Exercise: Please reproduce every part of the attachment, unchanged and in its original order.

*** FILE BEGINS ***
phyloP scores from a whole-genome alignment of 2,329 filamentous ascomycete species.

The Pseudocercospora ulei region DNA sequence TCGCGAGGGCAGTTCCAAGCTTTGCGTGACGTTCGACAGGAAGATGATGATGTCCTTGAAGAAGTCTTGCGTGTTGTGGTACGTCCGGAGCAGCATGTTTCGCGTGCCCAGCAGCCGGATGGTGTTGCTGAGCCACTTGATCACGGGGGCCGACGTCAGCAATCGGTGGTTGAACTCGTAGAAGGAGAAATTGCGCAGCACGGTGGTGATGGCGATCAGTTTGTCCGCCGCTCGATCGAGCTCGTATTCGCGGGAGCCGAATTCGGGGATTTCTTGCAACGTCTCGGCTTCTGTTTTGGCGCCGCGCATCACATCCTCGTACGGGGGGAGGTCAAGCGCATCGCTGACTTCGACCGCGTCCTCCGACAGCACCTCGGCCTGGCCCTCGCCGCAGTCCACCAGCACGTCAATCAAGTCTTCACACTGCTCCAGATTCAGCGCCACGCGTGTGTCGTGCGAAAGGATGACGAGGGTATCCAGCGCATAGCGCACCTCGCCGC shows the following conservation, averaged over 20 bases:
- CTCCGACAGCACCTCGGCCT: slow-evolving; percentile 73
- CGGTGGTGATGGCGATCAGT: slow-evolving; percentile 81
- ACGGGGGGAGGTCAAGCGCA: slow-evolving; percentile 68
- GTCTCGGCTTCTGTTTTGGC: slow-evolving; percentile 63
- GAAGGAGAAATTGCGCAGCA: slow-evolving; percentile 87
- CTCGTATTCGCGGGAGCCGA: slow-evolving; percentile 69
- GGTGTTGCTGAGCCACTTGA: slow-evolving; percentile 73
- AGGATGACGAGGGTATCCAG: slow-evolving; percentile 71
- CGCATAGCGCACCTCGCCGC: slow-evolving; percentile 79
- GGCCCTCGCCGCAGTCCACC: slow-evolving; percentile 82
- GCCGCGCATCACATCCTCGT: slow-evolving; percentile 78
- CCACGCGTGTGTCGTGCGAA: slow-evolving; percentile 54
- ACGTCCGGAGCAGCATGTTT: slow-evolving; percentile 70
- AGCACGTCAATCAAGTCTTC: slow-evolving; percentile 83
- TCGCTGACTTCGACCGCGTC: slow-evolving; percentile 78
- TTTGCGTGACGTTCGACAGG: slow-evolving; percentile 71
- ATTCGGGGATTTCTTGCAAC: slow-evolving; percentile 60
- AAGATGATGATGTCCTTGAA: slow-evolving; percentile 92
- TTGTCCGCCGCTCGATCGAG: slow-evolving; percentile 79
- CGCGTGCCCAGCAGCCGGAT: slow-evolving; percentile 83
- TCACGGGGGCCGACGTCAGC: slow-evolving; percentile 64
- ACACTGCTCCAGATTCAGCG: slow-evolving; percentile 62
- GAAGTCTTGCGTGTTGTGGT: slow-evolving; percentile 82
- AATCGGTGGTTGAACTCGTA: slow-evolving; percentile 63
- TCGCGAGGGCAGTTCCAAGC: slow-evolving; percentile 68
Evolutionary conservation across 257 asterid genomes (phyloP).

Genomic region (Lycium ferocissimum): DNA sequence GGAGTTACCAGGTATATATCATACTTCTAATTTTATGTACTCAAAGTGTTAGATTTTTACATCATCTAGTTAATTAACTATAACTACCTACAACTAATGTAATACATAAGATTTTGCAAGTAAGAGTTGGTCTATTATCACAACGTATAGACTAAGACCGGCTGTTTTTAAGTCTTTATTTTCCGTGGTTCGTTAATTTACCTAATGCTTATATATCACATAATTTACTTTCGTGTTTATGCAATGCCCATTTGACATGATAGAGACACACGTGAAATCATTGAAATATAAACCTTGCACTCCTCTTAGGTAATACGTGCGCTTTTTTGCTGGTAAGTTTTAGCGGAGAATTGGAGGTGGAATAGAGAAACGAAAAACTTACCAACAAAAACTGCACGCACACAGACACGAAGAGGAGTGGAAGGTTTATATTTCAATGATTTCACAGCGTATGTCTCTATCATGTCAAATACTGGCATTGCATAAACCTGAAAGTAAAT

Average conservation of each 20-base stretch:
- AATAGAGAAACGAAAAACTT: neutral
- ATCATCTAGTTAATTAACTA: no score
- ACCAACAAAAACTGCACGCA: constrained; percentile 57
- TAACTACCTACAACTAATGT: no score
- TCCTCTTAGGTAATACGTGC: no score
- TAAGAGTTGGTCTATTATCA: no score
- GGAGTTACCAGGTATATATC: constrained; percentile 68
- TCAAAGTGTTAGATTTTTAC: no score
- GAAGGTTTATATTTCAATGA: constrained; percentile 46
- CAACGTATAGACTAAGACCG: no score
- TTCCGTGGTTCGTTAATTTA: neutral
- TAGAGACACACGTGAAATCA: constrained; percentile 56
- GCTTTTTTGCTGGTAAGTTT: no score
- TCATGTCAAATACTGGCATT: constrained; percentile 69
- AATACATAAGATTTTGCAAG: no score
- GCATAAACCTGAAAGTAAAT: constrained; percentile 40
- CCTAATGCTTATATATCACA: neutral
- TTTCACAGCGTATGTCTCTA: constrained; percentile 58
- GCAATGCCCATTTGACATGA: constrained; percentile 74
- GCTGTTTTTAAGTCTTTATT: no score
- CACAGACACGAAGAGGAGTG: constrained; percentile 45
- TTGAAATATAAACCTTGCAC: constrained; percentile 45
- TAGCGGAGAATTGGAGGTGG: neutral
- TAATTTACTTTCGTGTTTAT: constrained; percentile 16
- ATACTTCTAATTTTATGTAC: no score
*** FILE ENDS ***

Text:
phyloP scores from a whole-genome alignment of 2,329 filamentous ascomycete species.

The Pseudocercospora ulei region DNA sequence TCGCGAGGGCAGTTCCAAGCTTTGCGTGACGTTCGACAGGAAGATGATGATGTCCTTGAAGAAGTCTTGCGTGTTGTGGTACGTCCGGAGCAGCATGTTTCGCGTGCCCAGCAGCCGGATGGTGTTGCTGAGCCACTTGATCACGGGGGCCGACGTCAGCAATCGGTGGTTGAACTCGTAGAAGGAGAAATTGCGCAGCACGGTGGTGATGGCGATCAGTTTGTCCGCCGCTCGATCGAGCTCGTATTCGCGGGAGCCGAATTCGGGGATTTCTTGCAACGTCTCGGCTTCTGTTTTGGCGCCGCGCATCACATCCTCGTACGGGGGGAGGTCAAGCGCATCGCTGACTTCGACCGCGTCCTCCGACAGCACCTCGGCCTGGCCCTCGCCGCAGTCCACCAGCACGTCAATCAAGTCTTCACACTGCTCCAGATTCAGCGCCACGCGTGTGTCGTGCGAAAGGATGACGAGGGTATCCAGCGCATAGCGCACCTCGCCGC shows the following conservation, averaged over 20 bases:
- CTCCGACAGCACCTCGGCCT: slow-evolving; percentile 73
- CGGTGGTGATGGCGATCAGT: slow-evolving; percentile 81
- ACGGGGGGAGGTCAAGCGCA: slow-evolving; percentile 68
- GTCTCGGCTTCTGTTTTGGC: slow-evolving; percentile 63
- GAAGGAGAAATTGCGCAGCA: slow-evolving; percentile 87
- CTCGTATTCGCGGGAGCCGA: slow-evolving; percentile 69
- GGTGTTGCTGAGCCACTTGA: slow-evolving; percentile 73
- AGGATGACGAGGGTATCCAG: slow-evolving; percentile 71
- CGCATAGCGCACCTCGCCGC: slow-evolving; percentile 79
- GGCCCTCGCCGCAGTCCACC: slow-evolving; percentile 82
- GCCGCGCATCACATCCTCGT: slow-evolving; percentile 78
- CCACGCGTGTGTCGTGCGAA: slow-evolving; percentile 54
- ACGTCCGGAGCAGCATGTTT: slow-evolving; percentile 70
- AGCACGTCAATCAAGTCTTC: slow-evolving; percentile 83
- TCGCTGACTTCGACCGCGTC: slow-evolving; percentile 78
- TTTGCGTGACGTTCGACAGG: slow-evolving; percentile 71
- ATTCGGGGATTTCTTGCAAC: slow-evolving; percentile 60
- AAGATGATGATGTCCTTGAA: slow-evolving; percentile 92
- TTGTCCGCCGCTCGATCGAG: slow-evolving; percentile 79
- CGCGTGCCCAGCAGCCGGAT: slow-evolving; percentile 83
- TCACGGGGGCCGACGTCAGC: slow-evolving; percentile 64
- ACACTGCTCCAGATTCAGCG: slow-evolving; percentile 62
- GAAGTCTTGCGTGTTGTGGT: slow-evolving; percentile 82
- AATCGGTGGTTGAACTCGTA: slow-evolving; percentile 63
- TCGCGAGGGCAGTTCCAAGC: slow-evolving; percentile 68
Evolutionary conservation across 257 asterid genomes (phyloP).

Genomic region (Lycium ferocissimum): DNA sequence GGAGTTACCAGGTATATATCATACTTCTAATTTTATGTACTCAAAGTGTTAGATTTTTACATCATCTAGTTAATTAACTATAACTACCTACAACTAATGTAATACATAAGATTTTGCAAGTAAGAGTTGGTCTATTATCACAACGTATAGACTAAGACCGGCTGTTTTTAAGTCTTTATTTTCCGTGGTTCGTTAATTTACCTAATGCTTATATATCACATAATTTACTTTCGTGTTTATGCAATGCCCATTTGACATGATAGAGACACACGTGAAATCATTGAAATATAAACCTTGCACTCCTCTTAGGTAATACGTGCGCTTTTTTGCTGGTAAGTTTTAGCGGAGAATTGGAGGTGGAATAGAGAAACGAAAAACTTACCAACAAAAACTGCACGCACACAGACACGAAGAGGAGTGGAAGGTTTATATTTCAATGATTTCACAGCGTATGTCTCTATCATGTCAAATACTGGCATTGCATAAACCTGAAAGTAAAT

Average conservation of each 20-base stretch:
- AATAGAGAAACGAAAAACTT: neutral
- ATCATCTAGTTAATTAACTA: no score
- ACCAACAAAAACTGCACGCA: constrained; percentile 57
- TAACTACCTACAACTAATGT: no score
- TCCTCTTAGGTAATACGTGC: no score
- TAAGAGTTGGTCTATTATCA: no score
- GGAGTTACCAGGTATATATC: constrained; percentile 68
- TCAAAGTGTTAGATTTTTAC: no score
- GAAGGTTTATATTTCAATGA: constrained; percentile 46
- CAACGTATAGACTAAGACCG: no score
- TTCCGTGGTTCGTTAATTTA: neutral
- TAGAGACACACGTGAAATCA: constrained; percentile 56
- GCTTTTTTGCTGGTAAGTTT: no score
- TCATGTCAAATACTGGCATT: constrained; percentile 69
- AATACATAAGATTTTGCAAG: no score
- GCATAAACCTGAAAGTAAAT: constrained; percentile 40
- CCTAATGCTTATATATCACA: neutral
- TTTCACAGCGTATGTCTCTA: constrained; percentile 58
- GCAATGCCCATTTGACATGA: constrained; percentile 74
- GCTGTTTTTAAGTCTTTATT: no score
- CACAGACACGAAGAGGAGTG: constrained; percentile 45
- TTGAAATATAAACCTTGCAC: constrained; percentile 45
- TAGCGGAGAATTGGAGGTGG: neutral
- TAATTTACTTTCGTGTTTAT: constrained; percentile 16
- ATACTTCTAATTTTATGTAC: no score